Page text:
Japan and China failed to agree on compensation for damages caused by violent anti-Japan riots across China last month following two days of intensive meetings, but both sides will keep up discussions, the Chinese Foreign Ministry and news reports said yesterday.
Visiting Japanese Vice Foreign Minister Shotaro Yachi and his Chinese counterpart Dai Bingguo (
"We deepened [our] mutual understanding," Kyodo quoted Yachi as telling reporters late on Saturday after wrapping up the talks that lasted 15 hours. "But there is no final settlement."
The Japanese Foreign Ministry did not comment yesterday.
China's Foreign Ministry said the talks concluded with both sides agreeing to maintain dialogue.
They "deeply exchanged views on bilateral relations and regional and international issues of concern," the ministry said in a brief statement posted on its Web site.
"Both sides think this dialogue is positive and valuable and agree to continue the process," it said. No other details were provided.
Yachi also met with Chinese Foreign Minister Li Zhaoxing (李肇星) during his trip.
Relations between the two countries plummeted last month after anti-Japanese demonstrations in China were sparked by Tokyo's bid for a permanent seat on the UN Security Council and new Japanese textbooks criticized for downplaying the country's wartime atrocities.
Thousands of rioters took to the streets and damaged the Japanese Embassy in Beijing and the consulate in Shanghai as police stood by watching. They also smashed windows at restaurants serving Japanese food and overturned Japanese cars.
China reportedly offered this week to compensate Japan for broken windows and other acts of vandalism by protesters.
Yachi and Dai also talked about finding a solution to the international standoff over North Korea's nuclear weapons program, Kyodo said.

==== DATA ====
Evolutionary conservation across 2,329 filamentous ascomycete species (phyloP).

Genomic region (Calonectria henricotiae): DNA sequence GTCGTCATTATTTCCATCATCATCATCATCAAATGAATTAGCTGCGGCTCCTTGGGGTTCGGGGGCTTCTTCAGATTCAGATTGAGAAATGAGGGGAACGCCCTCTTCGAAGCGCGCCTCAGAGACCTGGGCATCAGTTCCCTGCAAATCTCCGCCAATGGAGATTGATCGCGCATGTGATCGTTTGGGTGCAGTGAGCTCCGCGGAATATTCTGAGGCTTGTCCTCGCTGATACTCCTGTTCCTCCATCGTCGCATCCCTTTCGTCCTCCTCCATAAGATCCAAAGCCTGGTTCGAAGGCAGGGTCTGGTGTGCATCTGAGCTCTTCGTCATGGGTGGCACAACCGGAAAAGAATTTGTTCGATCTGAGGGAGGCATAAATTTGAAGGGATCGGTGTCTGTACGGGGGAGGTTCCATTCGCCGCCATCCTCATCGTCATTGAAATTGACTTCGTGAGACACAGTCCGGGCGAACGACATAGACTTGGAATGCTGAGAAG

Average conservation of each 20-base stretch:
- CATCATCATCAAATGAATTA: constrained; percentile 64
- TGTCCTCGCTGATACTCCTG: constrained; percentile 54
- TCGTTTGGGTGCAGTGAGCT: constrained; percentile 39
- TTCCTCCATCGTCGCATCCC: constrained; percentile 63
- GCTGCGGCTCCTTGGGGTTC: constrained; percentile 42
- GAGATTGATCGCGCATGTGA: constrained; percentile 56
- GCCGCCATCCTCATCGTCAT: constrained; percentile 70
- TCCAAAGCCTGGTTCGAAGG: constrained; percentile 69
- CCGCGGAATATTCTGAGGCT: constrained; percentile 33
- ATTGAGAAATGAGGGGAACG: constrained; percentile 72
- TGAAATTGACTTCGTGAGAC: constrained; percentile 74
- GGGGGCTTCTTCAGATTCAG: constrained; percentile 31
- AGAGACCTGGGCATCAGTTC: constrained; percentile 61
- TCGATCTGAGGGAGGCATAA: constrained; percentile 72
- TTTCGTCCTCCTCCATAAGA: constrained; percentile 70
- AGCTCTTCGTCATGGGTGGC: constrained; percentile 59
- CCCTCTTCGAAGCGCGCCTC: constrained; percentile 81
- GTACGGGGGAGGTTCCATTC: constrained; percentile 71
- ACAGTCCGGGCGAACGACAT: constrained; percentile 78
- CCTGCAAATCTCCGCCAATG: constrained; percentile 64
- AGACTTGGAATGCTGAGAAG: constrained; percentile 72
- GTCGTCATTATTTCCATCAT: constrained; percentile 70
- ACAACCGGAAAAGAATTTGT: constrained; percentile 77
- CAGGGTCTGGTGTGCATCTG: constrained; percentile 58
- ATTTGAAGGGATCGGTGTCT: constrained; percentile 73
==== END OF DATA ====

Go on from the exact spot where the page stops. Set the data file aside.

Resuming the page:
Six-way disarmament talks -- between the two Koreas, China, US, Russia and Japan -- on the North's nuclear ambitions have been stalled since last June. On Friday, Japanese Foreign Minister Nobutaka Machimura said Tokyo was considering resorting to five-party talks.
Machimura also defended the approval of Japanese history textbooks, saying, "In Japan, there are absolutely no textbooks that glorify militarism," Kyodo reported.
During their meeting, Dai and Yachi also touched on gas exploration rights in the East China Sea, which divides China's eastern coast and Japan's southern island chain of Okinawa.
Citing Machimura, Kyodo reported on Saturday that the two sides will hold talks on May 30 on the issue.
Meanwhile, Japan plans to build about a dozen new factories in China to treat chemical weapons abandoned by the Imperial Army at the end of World War II, in an effort to speed up a cleanup project begun in 1997.
Under the plan, Japan will build plants in Harbin, Beijing, Nanjing and nine other areas where the abandoned chemical weapons are stored and start processing them in three years, the Yomiuri Shimbun newspaper said yesterday.
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